Year after year I’ve felt it. By the time the leaves begin to fall I too have begun to feel my “sap” sinking within me. The frenetic and outwardly-directed energy that fountained forth in abundance and propelled me through my various activities all summer long begins to wane. It pools for a time, manifesting as calm acceptance and patient watchfulness. And as it flows back to its source it ripples with introspection, contemplation and reflection. There is no denying my naturalness. I’ve lived this time and time again. My existence follows the rhythm of the natural world just as any other plant or animal. Neither faith nor reason makes it so.

This process quite naturally results in a reorientation and rededication of my meditation practice. It becomes easier for me to find the time to sit upon my cushion, and it becomes easier to settle into stillness once I do. It is in stillness that I feel closest to whatever it is that has put me here – whatever process has put me here. It is in stillness that I feel the questions of my existence gradually fade into the answer of my having arisen in conscious form. Does this strike you as a statement of my faith? It is not. Neither is it a statement founded in reason. It is merely a description of experience. It is not something that I believe to be so, nor is it something that I believe will be so. It is simply my experience of that which is.

It’s not that I’ve never acted on faith; I have. Before I realized that my spiritual quest had taken me back to that which I already knew[1], it was indeed a quest. It was a journey that I had faith would take me to my destination. But faith in the Zen Buddhist sense is not like the faith of other religions. Dogen Zenji, one of the great Zen teachers, spoke of cultivation and verification. One can have faith in the Buddha. One can have faith in his teachings. One can have faith that awakening exists, and faith that the path that the Buddha prescribed will get us there. But until we cultivate a practice of our own we will never be able to verify truth for ourselves.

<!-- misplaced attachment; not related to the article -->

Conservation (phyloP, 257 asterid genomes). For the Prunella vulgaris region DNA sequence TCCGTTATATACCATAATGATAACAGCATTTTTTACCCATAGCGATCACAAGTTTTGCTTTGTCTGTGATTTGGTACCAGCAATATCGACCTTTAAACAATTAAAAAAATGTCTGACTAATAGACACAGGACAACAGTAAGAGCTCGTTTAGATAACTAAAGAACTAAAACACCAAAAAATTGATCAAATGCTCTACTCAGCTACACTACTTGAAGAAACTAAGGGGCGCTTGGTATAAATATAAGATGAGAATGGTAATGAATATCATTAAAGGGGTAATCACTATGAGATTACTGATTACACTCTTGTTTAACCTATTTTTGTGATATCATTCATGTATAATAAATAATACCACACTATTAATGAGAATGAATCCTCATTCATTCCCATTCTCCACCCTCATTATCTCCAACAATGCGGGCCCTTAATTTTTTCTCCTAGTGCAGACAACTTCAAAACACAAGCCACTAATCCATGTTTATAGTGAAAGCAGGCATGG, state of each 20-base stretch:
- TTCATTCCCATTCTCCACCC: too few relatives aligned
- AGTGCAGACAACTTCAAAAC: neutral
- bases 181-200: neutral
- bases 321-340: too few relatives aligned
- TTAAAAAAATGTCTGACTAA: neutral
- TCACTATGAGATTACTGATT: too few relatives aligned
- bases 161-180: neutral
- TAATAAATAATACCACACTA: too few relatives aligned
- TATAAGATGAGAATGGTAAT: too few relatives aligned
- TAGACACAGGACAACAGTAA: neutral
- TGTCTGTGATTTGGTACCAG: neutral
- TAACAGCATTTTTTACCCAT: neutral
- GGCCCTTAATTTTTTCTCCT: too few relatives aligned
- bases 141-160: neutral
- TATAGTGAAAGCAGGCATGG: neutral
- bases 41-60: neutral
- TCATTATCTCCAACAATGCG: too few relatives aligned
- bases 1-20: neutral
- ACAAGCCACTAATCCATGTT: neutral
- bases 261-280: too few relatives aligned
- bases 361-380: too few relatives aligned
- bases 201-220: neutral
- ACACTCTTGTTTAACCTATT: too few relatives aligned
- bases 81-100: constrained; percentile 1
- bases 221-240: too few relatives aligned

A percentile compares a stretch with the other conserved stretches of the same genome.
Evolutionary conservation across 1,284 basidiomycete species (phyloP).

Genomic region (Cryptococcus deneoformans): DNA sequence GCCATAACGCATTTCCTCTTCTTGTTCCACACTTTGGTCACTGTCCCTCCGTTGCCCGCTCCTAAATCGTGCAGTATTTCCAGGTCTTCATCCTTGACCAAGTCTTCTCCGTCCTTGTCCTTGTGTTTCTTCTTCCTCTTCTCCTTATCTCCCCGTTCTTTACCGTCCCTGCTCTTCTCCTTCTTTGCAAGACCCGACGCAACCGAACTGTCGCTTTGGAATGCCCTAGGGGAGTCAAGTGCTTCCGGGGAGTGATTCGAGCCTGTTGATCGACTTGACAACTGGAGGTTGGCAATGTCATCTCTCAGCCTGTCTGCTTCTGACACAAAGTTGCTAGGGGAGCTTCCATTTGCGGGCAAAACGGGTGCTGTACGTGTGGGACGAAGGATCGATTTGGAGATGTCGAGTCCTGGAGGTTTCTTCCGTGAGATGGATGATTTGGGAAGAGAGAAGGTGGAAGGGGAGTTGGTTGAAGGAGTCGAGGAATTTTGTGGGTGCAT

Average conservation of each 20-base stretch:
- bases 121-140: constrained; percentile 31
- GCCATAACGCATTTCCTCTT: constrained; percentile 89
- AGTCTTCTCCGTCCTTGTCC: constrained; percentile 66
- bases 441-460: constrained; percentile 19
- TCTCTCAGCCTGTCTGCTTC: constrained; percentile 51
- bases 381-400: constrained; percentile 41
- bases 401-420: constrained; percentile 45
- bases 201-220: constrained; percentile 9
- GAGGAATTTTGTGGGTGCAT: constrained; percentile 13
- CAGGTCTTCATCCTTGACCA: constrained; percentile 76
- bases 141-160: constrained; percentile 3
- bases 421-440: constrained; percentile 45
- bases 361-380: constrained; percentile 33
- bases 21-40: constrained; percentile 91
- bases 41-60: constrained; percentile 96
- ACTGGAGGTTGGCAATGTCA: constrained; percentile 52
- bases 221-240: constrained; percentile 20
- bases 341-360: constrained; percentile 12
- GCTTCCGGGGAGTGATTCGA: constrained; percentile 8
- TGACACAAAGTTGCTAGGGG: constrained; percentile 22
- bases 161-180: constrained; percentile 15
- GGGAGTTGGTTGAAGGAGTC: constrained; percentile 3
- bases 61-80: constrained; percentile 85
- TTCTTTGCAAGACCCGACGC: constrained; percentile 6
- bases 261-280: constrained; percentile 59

A person without sight can be told that the moon exists. They might have faith in what they’re told about its color and its changing phases and what it means to those who gaze upon it. However, if an operation should ever afford them sight, they will then be able to dispense with whatever faith they might have had. They will have seen for themselves all that they had previously taken as true as a matter of faith. Likewise, one can dispense with faith after the verification that Dogen speaks of. Upon verification, one can forego adopting reasons or conjuring up explanations for why one sits in meditation. I meditate not because I have faith that it will do something. I meditate not because of any list of logical reasons that I might articulate, although I could articulate a few. I meditate because it is the most natural expression of who and what I am -- beyond faith and reason. 

[1] That Which We Already Know is the title of the book that I’m in the final stages of editing. You may check it out here on Crossing Nebraska by searching on “That Which...” under the keywords.

And on that note: I’ll be following my energy into greater stillness as these coming weeks progress. I will return after a brief hiatus. Thank you!

Copyright 2015 by Mark Frank